Let me turn to amendments 1 and 2, the case for which was argued today by the hon. Member for Aberdeen North. She proposes that the provisions in the clause be extended to pads used to absorb breast milk and other products. The Government have taken decisive action to gain agreement across the EU on bringing forward a proposal on VAT on sanitary products, but it needs to be remembered that VAT applies to the vast majority of purchases of goods and supplies, including everyday items such as toilet paper, and it makes a significant contribution to the public finances. Extending the relief in the way that the amendment proposes is not possible under any feasible proposal from the Commission. Seeking to extend the scope of any new zero rate would introduce further complications to what are already delicate and complex discussions with the European Commission.

Our fundamental aim must be to ensure that we can apply a zero rate of VAT to sanitary products. Seeking to widen the scope at this point could compromise our capacity to deliver on what we have promised. I think all sides of the House would agree that while we remain a member of the European Union—of course, that will change in future—we have to comply with European Union law. We are making good progress when it comes to women’s sanitary products, but trying to extend the scope at this point would, I fear, jeopardise that progress.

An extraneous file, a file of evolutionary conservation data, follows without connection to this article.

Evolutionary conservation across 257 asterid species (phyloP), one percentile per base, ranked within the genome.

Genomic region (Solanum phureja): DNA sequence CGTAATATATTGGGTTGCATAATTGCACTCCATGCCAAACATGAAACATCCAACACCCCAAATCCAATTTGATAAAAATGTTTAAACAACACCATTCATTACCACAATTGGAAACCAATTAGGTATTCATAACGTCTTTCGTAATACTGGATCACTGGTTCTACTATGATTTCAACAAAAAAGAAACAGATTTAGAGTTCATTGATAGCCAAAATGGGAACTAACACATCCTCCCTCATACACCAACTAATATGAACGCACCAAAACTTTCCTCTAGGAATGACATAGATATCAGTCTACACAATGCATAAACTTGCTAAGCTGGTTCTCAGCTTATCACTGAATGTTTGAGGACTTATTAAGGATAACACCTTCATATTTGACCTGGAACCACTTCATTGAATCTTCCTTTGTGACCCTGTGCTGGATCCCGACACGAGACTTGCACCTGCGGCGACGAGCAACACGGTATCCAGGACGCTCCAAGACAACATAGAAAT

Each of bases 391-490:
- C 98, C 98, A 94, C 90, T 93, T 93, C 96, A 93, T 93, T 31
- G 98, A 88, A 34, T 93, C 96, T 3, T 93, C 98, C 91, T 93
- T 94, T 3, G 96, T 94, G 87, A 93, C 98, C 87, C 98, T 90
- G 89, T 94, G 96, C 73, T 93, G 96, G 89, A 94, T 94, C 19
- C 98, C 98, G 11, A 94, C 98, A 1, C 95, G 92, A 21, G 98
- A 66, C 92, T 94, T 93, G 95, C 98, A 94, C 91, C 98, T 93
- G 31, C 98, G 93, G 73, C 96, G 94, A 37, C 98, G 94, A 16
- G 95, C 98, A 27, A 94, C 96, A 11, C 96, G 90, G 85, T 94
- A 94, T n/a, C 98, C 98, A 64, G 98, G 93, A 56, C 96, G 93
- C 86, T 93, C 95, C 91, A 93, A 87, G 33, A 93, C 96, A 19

That brings me to amendment 5. As I have stated, we are supportive of the introduction of a zero rate for sanitary products and would like to see that as soon as possible, which is why we have legislated for it in clause 115. We have been working hard to ensure that the Commission agrees that member states should be able to apply a zero rate to sanitary products if they wish, and we want that proposal published as soon as possible. The Prime Minister secured agreement in the March European Council conclusions with leaders of all member states that the VAT action plan would signal an intention to allow member states to apply a zero rate to women’s sanitary products. The action plan published on 7 April did not include any proposals but set out options for future discussion.

The Commission has yet to publish its legislative proposal on sanitary products. I wrote to European Commissioner Pierre Moscovici in May, seeking the early publication of a proposal that would set a date for introduction. He confirmed that a proposal would definitely be provided before the end of the year. Discussions continue between ourselves and our EU partners to ensure that a proposal is published as soon as possible, and we are confident about those assurances. Although the clause provides the power, I understand the concern to ensure that we have an end date. I am optimistic that we will have the measure in place by 1 April 2017; I am happy to put that on the record.